Marine Cargo Insurance

Marine adventures, not quite Capt Cook though…

Getting goods from A to B can be filled with all types of risks, Marine Cargo Insurance is designed to protect your goods against the hazards and exposures they may be confronted with on their journeys around the globe.

The Marine Insurance Act goes back to the early 20th Century, 1906 to be exact, it intends to indemnify (that’s to provide an agreement to cover your goods) the person who has an insurable or financial interest in the goods being moved. It uses exciting words like Marine Adventure, conjuring up images of the days of Capt. Cook. Sadly, this is insurance, and seldom is it going to be exciting.

What is Insurable interest in a Marine Cargo Insurance Policy?

When you insure something, house, car, or goods on their way to another country,  you are not insuring the item itself, what is being insured is your financial interest in that item, as an example, you can’t insure your neighbour’s property unless the responsibility has transferred to you legally.

The Marine Act 1906 says all who have an insurable interest in the item or items can insure that interest on a marine policy. Without getting too complex, where the person stands to gain from the items being safely delivered there is an interest, if there is no interest in the item then that is considered gaming or wagering.

The Marine Act can be seen here

What does a Marine Cargo Insurance Policy cover?

One would be forgiven for thinking that the Marine Act only covers goods whilst at sea, becoming an Act in 1906 most goods would no doubt have been moved by boat, things have moved on and these days insurance covers for goods being moved by Aircraft or Rail and other means including by Road are included.

Your goods might be finished items or parts being distributed to your customers premises , or imported goods destined for the UK or direct to a customer’s location in another country without touching the UK at all. Just because you might be in the UK doesn’t mean you have to personally handle the goods, they can be shipped from a manufacturer such as one in the Far East to your customer or fulfilment depot in say the USA, as an example if you sell on Amazon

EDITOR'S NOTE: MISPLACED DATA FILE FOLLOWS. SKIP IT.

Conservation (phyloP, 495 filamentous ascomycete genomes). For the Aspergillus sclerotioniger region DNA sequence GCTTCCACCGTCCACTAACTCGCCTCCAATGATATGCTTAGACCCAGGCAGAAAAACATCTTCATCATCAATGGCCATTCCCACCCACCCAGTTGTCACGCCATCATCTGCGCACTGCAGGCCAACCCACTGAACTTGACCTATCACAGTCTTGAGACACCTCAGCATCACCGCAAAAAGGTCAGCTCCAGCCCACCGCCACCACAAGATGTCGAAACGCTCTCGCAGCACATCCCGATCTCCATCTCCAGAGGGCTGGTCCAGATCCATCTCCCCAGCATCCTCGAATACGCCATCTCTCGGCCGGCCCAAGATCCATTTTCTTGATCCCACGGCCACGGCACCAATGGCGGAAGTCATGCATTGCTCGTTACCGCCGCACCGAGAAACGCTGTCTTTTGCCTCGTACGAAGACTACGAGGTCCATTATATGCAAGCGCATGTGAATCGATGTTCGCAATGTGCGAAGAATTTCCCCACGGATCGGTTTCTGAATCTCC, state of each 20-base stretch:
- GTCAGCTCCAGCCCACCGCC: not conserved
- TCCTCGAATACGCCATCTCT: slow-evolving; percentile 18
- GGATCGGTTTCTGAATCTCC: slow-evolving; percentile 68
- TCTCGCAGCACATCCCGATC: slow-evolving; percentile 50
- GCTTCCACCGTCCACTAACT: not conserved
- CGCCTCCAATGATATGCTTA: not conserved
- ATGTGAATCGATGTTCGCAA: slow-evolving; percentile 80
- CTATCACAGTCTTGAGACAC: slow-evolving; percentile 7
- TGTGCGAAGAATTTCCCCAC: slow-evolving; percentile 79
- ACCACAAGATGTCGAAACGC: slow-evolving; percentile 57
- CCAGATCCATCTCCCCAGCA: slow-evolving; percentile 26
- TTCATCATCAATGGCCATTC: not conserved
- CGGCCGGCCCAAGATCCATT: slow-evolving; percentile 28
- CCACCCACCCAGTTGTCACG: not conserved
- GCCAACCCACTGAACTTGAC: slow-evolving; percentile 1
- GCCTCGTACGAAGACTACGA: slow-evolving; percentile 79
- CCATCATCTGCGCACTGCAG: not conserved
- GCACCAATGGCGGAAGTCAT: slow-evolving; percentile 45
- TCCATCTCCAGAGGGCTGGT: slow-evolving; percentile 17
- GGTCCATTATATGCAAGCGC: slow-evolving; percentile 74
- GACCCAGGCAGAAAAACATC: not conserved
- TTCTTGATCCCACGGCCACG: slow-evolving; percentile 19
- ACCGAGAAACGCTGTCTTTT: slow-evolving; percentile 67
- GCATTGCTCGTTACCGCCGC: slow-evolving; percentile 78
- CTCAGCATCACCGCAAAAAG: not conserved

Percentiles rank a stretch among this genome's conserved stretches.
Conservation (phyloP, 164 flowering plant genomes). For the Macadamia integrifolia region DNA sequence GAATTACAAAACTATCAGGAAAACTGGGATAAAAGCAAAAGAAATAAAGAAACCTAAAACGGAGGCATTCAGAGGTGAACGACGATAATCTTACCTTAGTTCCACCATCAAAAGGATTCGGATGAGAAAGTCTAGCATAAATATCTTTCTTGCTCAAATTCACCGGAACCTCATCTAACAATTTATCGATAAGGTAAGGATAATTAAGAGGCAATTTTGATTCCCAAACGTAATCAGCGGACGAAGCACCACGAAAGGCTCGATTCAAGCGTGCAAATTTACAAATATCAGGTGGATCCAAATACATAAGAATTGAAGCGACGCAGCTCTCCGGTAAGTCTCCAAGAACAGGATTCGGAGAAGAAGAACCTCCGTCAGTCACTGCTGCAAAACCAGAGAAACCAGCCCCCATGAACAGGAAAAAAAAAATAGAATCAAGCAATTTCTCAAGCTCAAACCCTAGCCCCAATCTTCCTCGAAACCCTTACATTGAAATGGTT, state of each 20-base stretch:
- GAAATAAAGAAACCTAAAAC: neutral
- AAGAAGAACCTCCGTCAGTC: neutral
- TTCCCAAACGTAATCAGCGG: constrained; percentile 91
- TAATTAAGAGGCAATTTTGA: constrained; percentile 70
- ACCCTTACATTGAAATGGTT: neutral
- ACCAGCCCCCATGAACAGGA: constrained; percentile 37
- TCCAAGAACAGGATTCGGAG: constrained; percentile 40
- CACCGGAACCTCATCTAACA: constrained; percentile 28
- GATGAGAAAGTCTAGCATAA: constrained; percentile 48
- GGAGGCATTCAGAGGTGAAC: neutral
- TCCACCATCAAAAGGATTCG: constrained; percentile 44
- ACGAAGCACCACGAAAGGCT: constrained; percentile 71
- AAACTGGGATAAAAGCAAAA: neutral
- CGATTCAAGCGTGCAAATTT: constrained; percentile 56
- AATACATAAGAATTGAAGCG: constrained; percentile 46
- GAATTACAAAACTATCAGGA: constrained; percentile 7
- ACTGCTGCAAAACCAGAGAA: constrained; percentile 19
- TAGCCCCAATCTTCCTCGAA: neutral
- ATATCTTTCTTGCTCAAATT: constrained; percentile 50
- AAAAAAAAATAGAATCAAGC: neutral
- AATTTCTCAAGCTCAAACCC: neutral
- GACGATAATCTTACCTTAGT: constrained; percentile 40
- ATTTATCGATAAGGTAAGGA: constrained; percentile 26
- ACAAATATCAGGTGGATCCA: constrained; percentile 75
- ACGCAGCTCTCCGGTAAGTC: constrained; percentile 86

Your goods are covered from leaving the point of origin, by road, rail, boat, or aircraft to their final destination.

What type of Marine Cargo insurance policies are available?

Typically an Annual Marine policy would be bought, this would cover all the transits both inbound and outbound through the duration of the policy year based on what information has been provided to the marine insurer about the methods and terms of movement and the types of goods.

Marine policies are available on a short-term basis to cover individual transits where you might only move goods on an occasional basis.

Stock stored temporarily.

Sometimes stock may arrive at your premises for onward distribution to your customers, where this is the case these can be covered on what is called a Stock Throughput Insurance policy, although it’s not generally intended to replace cover where your stockholding might be speculative.

Do Marine Cargo Insurance policies have exclusions?

Yes, like most insurance policies there are always going to be some exclusions, below are a few of the main ones.

Willful misconduct of the assured, Ordinary leakage, loss in weight or volume and wear and tear, Unsuitability of packaging, and Delay to name just a few

What perils does a marine insurance policy cover?

Marine Insurance policies usually have quite wide covers, such as natural disasters as well as piracy, theft, collision, sinking, etc.

Marine cover is provided on what is known as  “cargo clauses” each cargo clause states what is covered under the policy. Cargo clauses may be Clause A, Clause B, etc but Cargo Clause A is considered to be the widest cover.


Incoterms stands for International Commercial Terms, these are terms of sale and are important as they define both the seller’s and the buyer’s responsibilities. There are many different types of terms used. Common terms are EXW, FOB, and CIF to name a few, there are many more.

EXW – Ex-Works – the seller expects the buyer to collect the goods/products from their premises on an agreed date, usually with transport arranged by the buyer.

FOB – Free On Board – This is where the seller agrees to arrange to get the goods on the boat only at an agreed port. FOB is by water only.

CIF – Cost Insurance & Freight – the seller will agree to pay all costs and transport to an agreed port, it’s the buyer’s responsibility then to arrange suitable cover to the destination. CIF is by water only.

Marine insurance is essential for receiving or sending goods around the world, it can be very cost-effective by having your own policy in force.